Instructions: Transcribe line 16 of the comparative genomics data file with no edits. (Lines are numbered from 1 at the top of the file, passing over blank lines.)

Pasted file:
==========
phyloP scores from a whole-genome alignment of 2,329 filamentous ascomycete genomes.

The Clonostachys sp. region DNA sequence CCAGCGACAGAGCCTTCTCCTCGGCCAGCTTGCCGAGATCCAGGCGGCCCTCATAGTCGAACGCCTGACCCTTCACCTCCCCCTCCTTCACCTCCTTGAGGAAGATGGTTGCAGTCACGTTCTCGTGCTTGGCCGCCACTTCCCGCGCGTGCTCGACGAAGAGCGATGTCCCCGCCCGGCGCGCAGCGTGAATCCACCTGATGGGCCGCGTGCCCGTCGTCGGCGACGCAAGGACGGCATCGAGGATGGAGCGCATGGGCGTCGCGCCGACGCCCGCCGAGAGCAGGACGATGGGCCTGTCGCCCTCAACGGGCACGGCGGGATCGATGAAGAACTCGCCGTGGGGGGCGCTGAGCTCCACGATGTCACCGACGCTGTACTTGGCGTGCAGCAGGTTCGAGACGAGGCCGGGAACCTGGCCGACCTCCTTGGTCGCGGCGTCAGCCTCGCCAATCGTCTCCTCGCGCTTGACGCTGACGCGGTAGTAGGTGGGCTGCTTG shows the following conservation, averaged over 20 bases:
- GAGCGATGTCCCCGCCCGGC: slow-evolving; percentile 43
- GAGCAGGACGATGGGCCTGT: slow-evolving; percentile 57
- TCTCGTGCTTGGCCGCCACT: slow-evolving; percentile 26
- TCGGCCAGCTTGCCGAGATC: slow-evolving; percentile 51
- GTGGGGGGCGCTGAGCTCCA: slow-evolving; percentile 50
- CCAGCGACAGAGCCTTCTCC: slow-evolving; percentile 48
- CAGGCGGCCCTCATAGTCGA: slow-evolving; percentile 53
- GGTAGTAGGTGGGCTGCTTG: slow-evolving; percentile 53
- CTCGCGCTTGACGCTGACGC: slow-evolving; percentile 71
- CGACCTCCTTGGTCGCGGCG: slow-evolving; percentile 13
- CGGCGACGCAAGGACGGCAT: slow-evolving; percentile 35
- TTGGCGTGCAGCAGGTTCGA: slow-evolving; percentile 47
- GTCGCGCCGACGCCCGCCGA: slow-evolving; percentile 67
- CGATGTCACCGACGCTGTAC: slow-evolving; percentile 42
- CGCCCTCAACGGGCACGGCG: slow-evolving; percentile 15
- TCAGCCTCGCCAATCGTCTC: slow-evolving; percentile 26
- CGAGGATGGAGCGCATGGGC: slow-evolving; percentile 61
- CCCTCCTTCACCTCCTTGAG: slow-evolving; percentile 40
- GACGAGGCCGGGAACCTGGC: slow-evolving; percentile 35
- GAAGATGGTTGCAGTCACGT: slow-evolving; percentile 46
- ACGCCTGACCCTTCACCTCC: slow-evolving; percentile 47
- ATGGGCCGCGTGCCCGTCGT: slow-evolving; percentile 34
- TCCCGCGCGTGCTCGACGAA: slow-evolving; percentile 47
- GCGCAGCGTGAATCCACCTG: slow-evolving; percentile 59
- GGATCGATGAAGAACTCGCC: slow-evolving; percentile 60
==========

- CGATGTCACCGACGCTGTAC: slow-evolving; percentile 42